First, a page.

Charities see no limit to poker fundraising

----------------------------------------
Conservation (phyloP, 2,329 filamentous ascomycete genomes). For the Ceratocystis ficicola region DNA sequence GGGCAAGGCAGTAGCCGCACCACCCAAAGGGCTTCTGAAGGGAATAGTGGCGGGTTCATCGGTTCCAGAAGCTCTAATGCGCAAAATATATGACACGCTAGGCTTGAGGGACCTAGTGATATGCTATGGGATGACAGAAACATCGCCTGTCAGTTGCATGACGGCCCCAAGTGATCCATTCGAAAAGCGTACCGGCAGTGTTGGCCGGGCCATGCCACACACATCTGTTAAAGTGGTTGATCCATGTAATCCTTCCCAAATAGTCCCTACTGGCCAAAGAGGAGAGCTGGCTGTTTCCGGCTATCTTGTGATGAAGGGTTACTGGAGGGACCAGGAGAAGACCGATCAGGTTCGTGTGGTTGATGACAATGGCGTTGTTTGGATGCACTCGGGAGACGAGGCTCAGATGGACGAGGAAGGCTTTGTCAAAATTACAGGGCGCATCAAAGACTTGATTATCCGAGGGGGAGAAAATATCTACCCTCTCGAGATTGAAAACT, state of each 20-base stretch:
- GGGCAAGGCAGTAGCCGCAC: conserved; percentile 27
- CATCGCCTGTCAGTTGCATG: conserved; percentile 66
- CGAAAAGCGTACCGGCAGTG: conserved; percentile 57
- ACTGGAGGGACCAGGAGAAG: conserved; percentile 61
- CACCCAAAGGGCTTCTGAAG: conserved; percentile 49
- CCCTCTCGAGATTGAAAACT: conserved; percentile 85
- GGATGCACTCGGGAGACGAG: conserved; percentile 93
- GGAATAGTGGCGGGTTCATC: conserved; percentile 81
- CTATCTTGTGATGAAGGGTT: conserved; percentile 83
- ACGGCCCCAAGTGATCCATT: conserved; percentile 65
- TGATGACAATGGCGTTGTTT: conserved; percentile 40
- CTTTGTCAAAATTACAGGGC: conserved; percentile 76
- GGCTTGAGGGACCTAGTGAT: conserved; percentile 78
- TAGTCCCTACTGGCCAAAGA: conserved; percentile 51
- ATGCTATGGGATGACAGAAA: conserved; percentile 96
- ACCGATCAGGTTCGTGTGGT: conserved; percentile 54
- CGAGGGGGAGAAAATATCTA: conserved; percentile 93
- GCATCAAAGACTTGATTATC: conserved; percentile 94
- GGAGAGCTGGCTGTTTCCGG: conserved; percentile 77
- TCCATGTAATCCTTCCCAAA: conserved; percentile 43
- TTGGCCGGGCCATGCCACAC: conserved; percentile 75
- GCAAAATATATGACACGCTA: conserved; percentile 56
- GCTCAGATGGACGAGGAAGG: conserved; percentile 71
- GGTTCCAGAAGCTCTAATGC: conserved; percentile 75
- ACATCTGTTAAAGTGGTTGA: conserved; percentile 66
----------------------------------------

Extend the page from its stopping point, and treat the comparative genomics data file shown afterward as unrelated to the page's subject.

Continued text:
first_imgChurches, school boosters and other nonprofit groups are calling the government’s bluff, raising thousands of dollars through wildly popular Texas Hold’em poker tournaments that state officials say are illegal. Two years into the nation’s no-limit poker craze, organizations have found that tournaments are easy and more profitable than bake sales, carwashes or other types of fundraisers. The baseball team from West Ranch High School in Stevenson Ranch made $12,000 in October, for instance, while the Make-a-Wish Foundation brought in a whopping $60,000 in an August tournament hosted by Kings star Luc Robitaille. “It’s on TV, people are playing it in their homes, everybody seems to be playing,” said Joy Holland, development director of St. Mel Catholic Church in Woodland Hills, which held a poker tournament Saturday to raise money for a new sound system. “I don’t play – it’s not my thing – but I’ve already been called by three or four parishes. They want to do it, too.” While the St. Mel’s tournament was held on church property, Holland said organizers believe their tournament was legal because the proceeds went to the church, not to entry fees. “We’re not taking their money for them to play poker,” she said. “We have to do it the right way.” The booster club for the Hart High School basketball team in Newhall also held a poker tournament Saturday night, with prizes for the winners including a $3,000 gift certificate, seats on the 50-yard-line of the UCLA-USC football game and two round-trip, first-class tickets to anywhere Delta Airlines flies. The Hart boosters hired Casino Entertainment Industries, a Santa Clarita-based company that averages a charity poker tournament in the area about once a week. “My attorney’s opinion, and through our interpretation of the law, is it is total legitimate,” said Todd Rockey, owner of Casino Entertainment. “We can’t force anybody to pay for anything. Everything is listed as a donation. “The American Cancer Society, Boys & Girls Clubs, schools – the reason they turn to us to raise funds is because all of their other money is being taken away. It seems to work well. We haven’t had any complaints. “What we do is gaming, not gambling. It’s pure entertainment.” But Rockey concedes there’s a fine line between gaming and gambling, and that law-enforcement agencies in various jurisdictions have different interpretations of the state law. “I never know from day-to-day if what I’m doing is legal,” he said. Recognizing the gap between policy and practice, Assemblyman Alberto Torrico, D-Fremont, proposed legislation this year that would create an exemption to the state Penal Code to allow nonprofit organizations to hold poker tournaments. The bill is scheduled to be considered by the Assembly Appropriations Committee early next year. The Attorney General’s Office helped draft the language, which would limit each nonprofit organization to two casino-night fundraisers a year and requires at least 98 percent of the proceeds go to the charity. With state, federal and local governments reducing funding to community organizations, Torrico said, the bill is important to give those organizations a chance to recoup that money. “Gambling is a reality in California,” Torrico said. “We have card clubs, we have race tracks, we have casinos run by the tribes. State-sanctioned gambling is the Lottery. “What also is a reality is that these nonprofits are picking up the slack (of government). You have to balance those out. On balance, these are worthy organizations that need all the help they can get to raise money.” Even Torrico’s bill has its critics. Rockey argues that the bill – which says no more than 2 percent of proceeds from a poker tournament can go to operation costs – won’t cover the cost of food, drinks, dealers, tables and room rental. Despite the questions about the legality of the tournaments, organizers say, it’s difficult to ignore their popularity or their impact on the group’s bottom line. “Poker has risen to the cream of the crop and everybody wants to play,” Holland said. “I had a little guy, 7 or 8 years old, who came in here with his dad, who was dropping off a donation. He wanted to know if he could play in the tournament. He plays at home with his dad. “Everyone is playing.” Josh Kleinbaum, (818) 713-3669 [email protected] 160Want local news?Sign up for the Localist and stay informed Something went wrong. Please try again.subscribeCongratulations! You’re all set! AD Quality Auto 360p 720p 1080p Top articles1/5READ MOREWalnut’s Malik Khouzam voted Southern California Boys Athlete of the Week But the state Attorney General’s Office says most charity poker tournaments are illegal, and the organizer could face a year in jail or a $5,000 fine for the misdemeanor violation. “California law is rigid and inflexible when it comes to nonprofits and charitable gambling,” said Nathan Barankin, communications director for the Attorney General’s Office. “There are no exceptions written into the law. Even if you’re not playing for real money, it’s illegal.” But Frank Mateljan, a spokesman for the Los Angeles City Attorney’s Office, said the police have never presented such a case for prosecution. And while the charity tournaments don’t seem to make a blip on the law-enforcement radar, some organizations do attempt to keep their fundraisers on the right side of the law. The weSpark Cancer Support Center in Sherman Oaks and the Jewish Big Brothers and Big Sisters of Los Angeles both held poker tournaments at Hollywood Park Casino, a card house allowed under state law. Big Brothers raised about $25,000, and weSpark made about $30,000 – all legally. last_img read more